Focus on Maternity & Infant with editor Emily Manning

Maternity & Infant is a bimonthly parenting magazine for parents-to-be and parents of school aged children in Ireland. It covers everything parents need to know in the run up to birth and beyond. It is edited by Emily Manning and published by Ashville Media Group.

This week, FeaturesExec caught up with Emily to discuss the magazine, how PRs can be helpful to her and what she likes to do on her day off.

About the publication:

Tell us a bit about Maternity & Infant:
Maternity & Infant is Ireland’s leading parenting magazine, aimed at mums-to-be and parents of children up to school age. The magazine covers a wide variety of topics, including health, nutrition, behaviour, labour and birth, fertility, and more. The content comprises informative, accessible articles, expert advice, parenting tips, news, reviews and so on. Annabel Karmel is a regular contributor, as are others such as Zita West and a host of Irish experts relevant to our reader.

How do you differ from other media outlets in your sector?
There are only two other Irish parenting magazines – one is quarterly and quite general, the other is based in Northern Ireland and quite UK-led. This makes maternity & infant the only real choice for Irish parents looking for reassurance, advice and common sense answers. While many of the UK titles are sold in Ireland, their content is often irrelevant to Irish readers due to a different health system, different labour options, unavailability of shops, etc.

Describe a typical reader for us:
Our reader is typically 26-38 with at least one child. Geographically speaking, our readers are spread quite equally across Ireland and from our last survey, the average household income is at least 60,000 euros annually.

What stories are you most interested in covering?
Open to suggestions.

How do you decide the content and headlines?
Through contact with readers (polls, surveys, reader panel, etc) to find out what they’re biggest concerns are; through research into what areas of pregnancy/parenting are not typically covered by other publications.

How does the editorial process run? Do you have specific days when you focus on different aspects or is the planning on a much more ad-hoc basis?
A bit of both – it’s a small creative team so there are set times that things are done, however realistically, there is leeway on this.

Do you produce a features list? (If not, why not)
Yes, a basic features list for the following three issues.

Do you use freelance contributions, and if so, are they for any particular section/type of work?
Always – not for any specific areas. Many freelancers have different abilities – for example, one might be excellent at getting real life stories, while another is better at first-person humour – and once I have established that I will usually try to stick with people’s strengths.

About PRs:

Do you work closely with PRs?
Yes, very – predominantly with Prs in Ireland and the UK, but also in mainland Europe or with in-house Prs for various international brands.

What information/input from PRs is most useful to you?
Prs have to know who they’re sending a press release to – there is no point in sending me something that is irrelevant to the Irish reader. I want to know about products and services that are either available within Ireland, or to Ireland by delivery. Too often, I receive information that is just mass mailed to all journalists and editors without checking the details. I also prefer press releases and hi-res images by email rather than post.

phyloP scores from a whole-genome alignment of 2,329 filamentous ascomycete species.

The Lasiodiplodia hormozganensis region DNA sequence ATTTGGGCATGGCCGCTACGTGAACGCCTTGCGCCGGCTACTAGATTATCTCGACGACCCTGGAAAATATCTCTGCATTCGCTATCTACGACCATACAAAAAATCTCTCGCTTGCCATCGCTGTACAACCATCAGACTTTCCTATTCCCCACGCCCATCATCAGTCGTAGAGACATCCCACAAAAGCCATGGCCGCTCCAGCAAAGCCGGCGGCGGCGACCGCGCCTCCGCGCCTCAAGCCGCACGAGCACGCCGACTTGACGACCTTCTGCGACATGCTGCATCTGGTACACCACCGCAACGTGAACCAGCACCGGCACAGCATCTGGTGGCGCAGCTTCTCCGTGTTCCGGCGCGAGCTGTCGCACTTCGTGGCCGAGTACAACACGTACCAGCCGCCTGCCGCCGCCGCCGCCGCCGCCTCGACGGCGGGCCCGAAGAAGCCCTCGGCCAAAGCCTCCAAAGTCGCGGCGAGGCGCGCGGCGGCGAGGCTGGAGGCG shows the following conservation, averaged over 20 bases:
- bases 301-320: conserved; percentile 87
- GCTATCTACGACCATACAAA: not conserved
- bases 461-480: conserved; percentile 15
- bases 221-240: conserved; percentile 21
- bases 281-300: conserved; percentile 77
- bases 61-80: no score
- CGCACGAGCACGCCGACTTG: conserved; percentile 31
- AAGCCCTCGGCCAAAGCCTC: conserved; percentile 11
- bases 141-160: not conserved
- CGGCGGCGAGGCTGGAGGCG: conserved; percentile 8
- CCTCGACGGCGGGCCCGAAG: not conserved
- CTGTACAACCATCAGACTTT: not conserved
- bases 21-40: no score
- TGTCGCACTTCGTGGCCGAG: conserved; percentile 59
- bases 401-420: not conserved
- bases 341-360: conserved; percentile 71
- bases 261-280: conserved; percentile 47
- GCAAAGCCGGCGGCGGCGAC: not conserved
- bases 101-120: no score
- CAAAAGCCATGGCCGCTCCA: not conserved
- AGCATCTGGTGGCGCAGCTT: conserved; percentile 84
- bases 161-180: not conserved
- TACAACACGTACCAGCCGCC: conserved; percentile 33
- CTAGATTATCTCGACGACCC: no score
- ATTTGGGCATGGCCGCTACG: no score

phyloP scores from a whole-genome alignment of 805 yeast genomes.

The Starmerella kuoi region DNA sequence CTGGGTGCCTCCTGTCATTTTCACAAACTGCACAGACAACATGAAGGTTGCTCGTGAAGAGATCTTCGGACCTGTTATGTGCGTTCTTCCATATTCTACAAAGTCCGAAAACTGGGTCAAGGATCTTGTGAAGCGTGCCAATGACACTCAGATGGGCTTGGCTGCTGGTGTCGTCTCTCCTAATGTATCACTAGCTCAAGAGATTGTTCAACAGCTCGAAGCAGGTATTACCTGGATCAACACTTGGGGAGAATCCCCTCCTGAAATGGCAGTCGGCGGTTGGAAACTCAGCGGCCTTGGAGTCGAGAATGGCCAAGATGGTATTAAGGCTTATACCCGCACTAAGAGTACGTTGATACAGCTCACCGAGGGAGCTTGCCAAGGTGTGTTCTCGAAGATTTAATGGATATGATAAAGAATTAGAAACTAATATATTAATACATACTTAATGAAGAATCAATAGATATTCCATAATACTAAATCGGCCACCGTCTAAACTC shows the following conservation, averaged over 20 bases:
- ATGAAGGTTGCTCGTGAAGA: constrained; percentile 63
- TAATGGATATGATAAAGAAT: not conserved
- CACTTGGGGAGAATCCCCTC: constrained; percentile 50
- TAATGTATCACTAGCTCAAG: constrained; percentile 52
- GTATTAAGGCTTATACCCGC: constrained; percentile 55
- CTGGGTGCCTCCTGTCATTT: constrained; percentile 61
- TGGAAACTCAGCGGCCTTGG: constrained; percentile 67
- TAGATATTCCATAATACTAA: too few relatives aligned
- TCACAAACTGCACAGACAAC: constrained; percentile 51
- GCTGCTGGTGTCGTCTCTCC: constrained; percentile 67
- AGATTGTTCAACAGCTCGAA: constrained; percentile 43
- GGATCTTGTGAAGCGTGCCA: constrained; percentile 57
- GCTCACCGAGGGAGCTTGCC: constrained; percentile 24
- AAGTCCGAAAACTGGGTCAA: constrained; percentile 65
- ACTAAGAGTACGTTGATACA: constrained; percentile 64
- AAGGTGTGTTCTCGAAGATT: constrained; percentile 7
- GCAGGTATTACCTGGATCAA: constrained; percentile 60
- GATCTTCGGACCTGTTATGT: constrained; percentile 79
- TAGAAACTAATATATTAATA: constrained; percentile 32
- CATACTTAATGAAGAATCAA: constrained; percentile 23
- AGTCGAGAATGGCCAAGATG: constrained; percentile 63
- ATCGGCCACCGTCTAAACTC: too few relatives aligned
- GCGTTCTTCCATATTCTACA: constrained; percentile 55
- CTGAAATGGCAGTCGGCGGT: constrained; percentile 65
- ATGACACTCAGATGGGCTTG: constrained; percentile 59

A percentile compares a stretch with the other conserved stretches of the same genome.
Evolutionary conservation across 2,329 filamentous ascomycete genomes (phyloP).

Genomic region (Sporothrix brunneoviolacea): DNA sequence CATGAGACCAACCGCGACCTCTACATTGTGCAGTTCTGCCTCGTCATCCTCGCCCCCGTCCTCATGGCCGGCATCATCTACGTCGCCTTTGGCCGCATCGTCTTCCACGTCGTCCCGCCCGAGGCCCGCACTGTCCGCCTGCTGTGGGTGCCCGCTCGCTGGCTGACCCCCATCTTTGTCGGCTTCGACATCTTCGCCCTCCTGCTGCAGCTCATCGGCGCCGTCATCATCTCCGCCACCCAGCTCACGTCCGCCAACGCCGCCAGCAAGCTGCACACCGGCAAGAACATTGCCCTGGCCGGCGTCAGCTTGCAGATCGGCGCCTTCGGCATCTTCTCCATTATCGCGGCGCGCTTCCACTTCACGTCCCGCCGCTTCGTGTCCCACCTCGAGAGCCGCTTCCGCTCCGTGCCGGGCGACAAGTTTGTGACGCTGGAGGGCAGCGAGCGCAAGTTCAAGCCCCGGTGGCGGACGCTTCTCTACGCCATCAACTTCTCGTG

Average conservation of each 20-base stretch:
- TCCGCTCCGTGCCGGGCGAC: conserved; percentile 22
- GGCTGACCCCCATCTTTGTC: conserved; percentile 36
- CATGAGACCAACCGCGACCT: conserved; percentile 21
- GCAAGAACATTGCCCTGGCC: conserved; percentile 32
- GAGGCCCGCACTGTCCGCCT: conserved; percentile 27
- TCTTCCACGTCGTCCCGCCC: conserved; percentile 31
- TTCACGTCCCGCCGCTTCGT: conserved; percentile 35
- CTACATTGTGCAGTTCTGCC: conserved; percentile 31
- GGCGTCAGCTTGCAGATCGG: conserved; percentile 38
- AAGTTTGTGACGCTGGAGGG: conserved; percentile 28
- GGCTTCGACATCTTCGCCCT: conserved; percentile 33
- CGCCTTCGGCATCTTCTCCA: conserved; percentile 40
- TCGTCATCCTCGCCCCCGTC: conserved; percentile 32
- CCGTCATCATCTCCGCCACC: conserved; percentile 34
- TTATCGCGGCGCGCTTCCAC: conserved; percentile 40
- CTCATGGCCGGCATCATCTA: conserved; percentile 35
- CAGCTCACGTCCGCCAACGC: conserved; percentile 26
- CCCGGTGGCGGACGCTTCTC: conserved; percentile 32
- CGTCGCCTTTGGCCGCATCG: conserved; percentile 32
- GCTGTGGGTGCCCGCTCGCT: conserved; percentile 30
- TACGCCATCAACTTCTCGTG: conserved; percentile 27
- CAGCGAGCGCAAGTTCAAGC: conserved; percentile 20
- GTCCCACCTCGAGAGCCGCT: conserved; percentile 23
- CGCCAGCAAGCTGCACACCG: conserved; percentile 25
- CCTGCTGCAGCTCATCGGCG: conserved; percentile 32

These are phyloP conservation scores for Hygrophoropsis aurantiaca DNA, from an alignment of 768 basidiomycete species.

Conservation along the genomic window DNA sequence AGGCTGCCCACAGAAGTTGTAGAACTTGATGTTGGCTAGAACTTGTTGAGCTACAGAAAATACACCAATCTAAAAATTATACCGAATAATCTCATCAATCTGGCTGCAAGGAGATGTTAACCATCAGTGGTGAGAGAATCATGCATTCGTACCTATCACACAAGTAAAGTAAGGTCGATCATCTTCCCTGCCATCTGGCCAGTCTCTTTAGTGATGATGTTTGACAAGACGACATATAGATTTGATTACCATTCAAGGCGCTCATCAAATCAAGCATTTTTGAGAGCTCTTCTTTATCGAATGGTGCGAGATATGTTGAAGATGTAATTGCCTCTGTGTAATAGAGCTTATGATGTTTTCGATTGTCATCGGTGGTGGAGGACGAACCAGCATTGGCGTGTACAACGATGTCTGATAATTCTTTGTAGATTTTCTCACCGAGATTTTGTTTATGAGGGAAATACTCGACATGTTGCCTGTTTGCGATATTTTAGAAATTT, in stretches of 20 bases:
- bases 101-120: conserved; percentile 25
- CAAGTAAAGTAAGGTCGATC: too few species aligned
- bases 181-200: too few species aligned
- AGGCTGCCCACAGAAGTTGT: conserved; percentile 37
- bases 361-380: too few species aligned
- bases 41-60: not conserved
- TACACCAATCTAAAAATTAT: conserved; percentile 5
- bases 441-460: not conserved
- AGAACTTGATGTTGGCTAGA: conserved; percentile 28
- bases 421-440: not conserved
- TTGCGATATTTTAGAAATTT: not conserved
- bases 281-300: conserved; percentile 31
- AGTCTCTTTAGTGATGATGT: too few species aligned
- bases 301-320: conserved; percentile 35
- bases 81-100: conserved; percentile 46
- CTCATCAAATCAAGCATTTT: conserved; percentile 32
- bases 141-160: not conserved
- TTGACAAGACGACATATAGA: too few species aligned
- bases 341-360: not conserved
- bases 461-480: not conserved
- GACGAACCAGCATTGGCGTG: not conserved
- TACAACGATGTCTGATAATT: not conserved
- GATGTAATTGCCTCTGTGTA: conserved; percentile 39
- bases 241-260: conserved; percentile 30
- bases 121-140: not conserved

What’s the best starting point for a PR who wants to tell you about their client?
Send me an email directly with the information – I always read my mails, but am not always in the office or available to take a PR pitch on the phone.

Do you have a PR pet hate?
As above, when the PR hasn’t done their homework and sends on info about something irrelevant to my readers.

When is the best time for PRs to contact you & when is your deadline for contributions?
Prs can contact me at any point. The deadline for each issue is the 15th of every second month (from now that would be July, Sept, Nov, Jan, Mar, May) as we are a bimonthly title.

About you:

Describe a typical day at work:
Long and hectic! I think people assume that because it’s a ‘baby mag’ it’s somehow easier than other titles – it’s not! My day is really probably the same as every one else – lots of meetings, lots of email and not enough time to get everything done!

What do you love about your work?
Everything – I love working on something that I know people take advice and reassurance from. The emails and letters I receive from readers are pure validation, especially when I hear that they are holding on to certain issues as a reference for a milestone their child will reach in the months to come. I have always worked well under pressure, so being an editor is a pretty good fit – oh, and I’m a bit of a control freak which is also an important criteria in this role!

Where have you worked previously, and how did you end up in your current position?
I have been with Ashville Media Group for over five years, working up from editorial assistant to features editor, deputy editor and editor on other titles in our business division. I was appointed editor of maternity & infant two years ago as it was a fledgling title and needed some love and attention.

What’s the best advice you’ve ever been given?
Anything from my Dad who has a way of always knowing the right thing to say.

If you weren’t doing this, what would you do?
I’m not sure I could do anything else really, but if I had to choose it would have to be something creative and exciting.

What’s your idea of a relaxing day off?
Spending time with my hubby in advance of our first baby arriving this autumn.

Check out our Media Jobs board for PR and Journalism vacancies Learn more